G is for Grandmothers

a-to-z-letters-gThis is my seventh post for the April A-Z Challenge. I am going to write about my grandmothers and Good Housekeeping magazine’s October, 1912 issue about their “Composite Reader”. I read a post over at Shery’s blog, A Hundred Years Ago, this morning. It got me thinking about my grandmothers and also wondering what the rest of the article said. I found it in the Cornell University Home Economics Archive.  Some other articles in the magazine were:

  • The Woman of the Future  by Thomas A. Edison: About the wonders that electricity will bring to women and final enable them to be raised up to the level of the superior male mind because their housework will be negligible and actually engineering.
  • Mirandy on the Love Test  by  Dorothy Dix:  An article written in what is supposed to be the dialect of a black woman, gives advice. I could not get through the whole article for being irritated.
  • Practical Eugenics – letters responding to an earlier article which I could not find. Mostly talking about stopping the birth of “imperfect” children or to stop children from being born to “imperfect” parents.
  • The Ideal Suburban Home of the Near Future: by Sarah  Louise Arnold, talks about ideas for communal apartment living that may come before moving to that ideal small house in the suburbs.
Click to enlarge for reading.

Click to enlarge for reading.

Some of these articles reminded me of a book my grandmother Fannie had called “Ideal Home Life” which was written in 1909.  There were article in The Indianapolis Recorder written during that time that also talked about simplified and gracious living.  Instead of eugenics, they concentrated on “uplift” and had articles about ways to teach those who didn’t know the proper way to keep house and raise children, how to do it.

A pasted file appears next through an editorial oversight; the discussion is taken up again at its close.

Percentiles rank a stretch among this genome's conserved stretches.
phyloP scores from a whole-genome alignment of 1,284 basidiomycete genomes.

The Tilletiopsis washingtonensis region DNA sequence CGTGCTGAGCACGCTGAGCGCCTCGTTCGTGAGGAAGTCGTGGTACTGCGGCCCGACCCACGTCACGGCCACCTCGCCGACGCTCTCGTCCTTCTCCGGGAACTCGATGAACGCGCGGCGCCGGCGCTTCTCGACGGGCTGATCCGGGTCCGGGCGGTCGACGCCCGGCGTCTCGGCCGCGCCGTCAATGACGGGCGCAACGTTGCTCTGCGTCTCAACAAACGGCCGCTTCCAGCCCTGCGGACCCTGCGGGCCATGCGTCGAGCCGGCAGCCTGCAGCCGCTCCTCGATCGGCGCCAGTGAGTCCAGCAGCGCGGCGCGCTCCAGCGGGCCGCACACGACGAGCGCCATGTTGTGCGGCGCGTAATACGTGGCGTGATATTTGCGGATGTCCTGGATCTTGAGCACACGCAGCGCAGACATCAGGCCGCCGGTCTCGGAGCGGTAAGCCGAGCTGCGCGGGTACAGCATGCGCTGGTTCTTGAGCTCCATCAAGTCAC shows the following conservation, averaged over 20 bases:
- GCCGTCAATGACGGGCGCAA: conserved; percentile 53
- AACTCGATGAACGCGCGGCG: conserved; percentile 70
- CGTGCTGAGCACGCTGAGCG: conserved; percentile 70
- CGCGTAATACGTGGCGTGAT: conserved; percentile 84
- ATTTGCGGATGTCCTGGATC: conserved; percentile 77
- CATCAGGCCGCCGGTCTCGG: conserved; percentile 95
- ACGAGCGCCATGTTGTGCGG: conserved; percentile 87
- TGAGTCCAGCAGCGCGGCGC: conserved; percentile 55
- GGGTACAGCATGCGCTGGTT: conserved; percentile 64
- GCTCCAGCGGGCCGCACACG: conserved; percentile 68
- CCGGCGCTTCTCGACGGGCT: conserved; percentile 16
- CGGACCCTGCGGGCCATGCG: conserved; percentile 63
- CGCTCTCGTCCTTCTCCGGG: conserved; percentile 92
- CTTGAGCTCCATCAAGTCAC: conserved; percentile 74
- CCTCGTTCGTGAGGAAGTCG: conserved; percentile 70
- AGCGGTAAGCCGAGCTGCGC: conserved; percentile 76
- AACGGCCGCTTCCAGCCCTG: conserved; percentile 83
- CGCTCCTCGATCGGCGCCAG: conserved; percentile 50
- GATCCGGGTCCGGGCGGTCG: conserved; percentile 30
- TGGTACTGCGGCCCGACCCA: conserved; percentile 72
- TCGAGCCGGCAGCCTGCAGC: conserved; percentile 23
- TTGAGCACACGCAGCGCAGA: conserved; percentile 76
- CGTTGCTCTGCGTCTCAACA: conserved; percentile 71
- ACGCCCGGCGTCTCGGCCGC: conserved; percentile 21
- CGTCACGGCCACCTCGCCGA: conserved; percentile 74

What were my grandmother’s doing at this time?

"Pearl Cleage and baby Albert"

Pearl Reed Cleage and baby Albert. 1911 Indianapolis, IN

Fannie Turner before marriage - 1909.

Fannie Turner before marriage – 1909.

 

 

 

 

 

 

 

 

Pearl Reed Cleage was born in Lebanon, KY in 1884. In October of 1912, she was 28 had been married for almost two years to Albert B. Cleage Sr. Her mother, Anna Allen Reed, died the previous year. Pearl had one son (my father) who was about 17 months old.  They lived in Kalamazoo, MI where my grandfather had opened a medical practice.  While they lived in Indianapolis, IN, my grandmother’s name appeared in the newspaper quite often for singing at church and civic events. I found no such articles in the Kalamazoo papers. Her growing family probably put an end to that. I hope she was still able to sing in her church choir. My Uncle Louis was born in August of 1913.

Fannie Turner Graham was born in 1888 in Hayneville, AL and was 24 years old in 1913. She moved to Montgomery with her mother and sister when she was four and was still living there in 1912 with her mother and two sisters. She was managing her Uncle Victor Tulane’s grocery store. In 1911 she was a member of the Progressive Twelve Club. They seem to gather for sewing and socialization.  She attended First Congregational Church services with her family.  It wouldn’t be until 1919 that she married my grandfather, Mershell Graham.

 

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13 Responses to G is for Grandmothers

  1. Kathy Reed says:

    Kristin,
    This is why I keep reading your posts. They are so provocative. No easy reading here. I don’t know how you have the stamina to write every day as you do — and in no way is it “fluff.” Thanks for challenging my mind on this Monday morning — as uncomfortable as it makes me to read it.

    • Kristin says: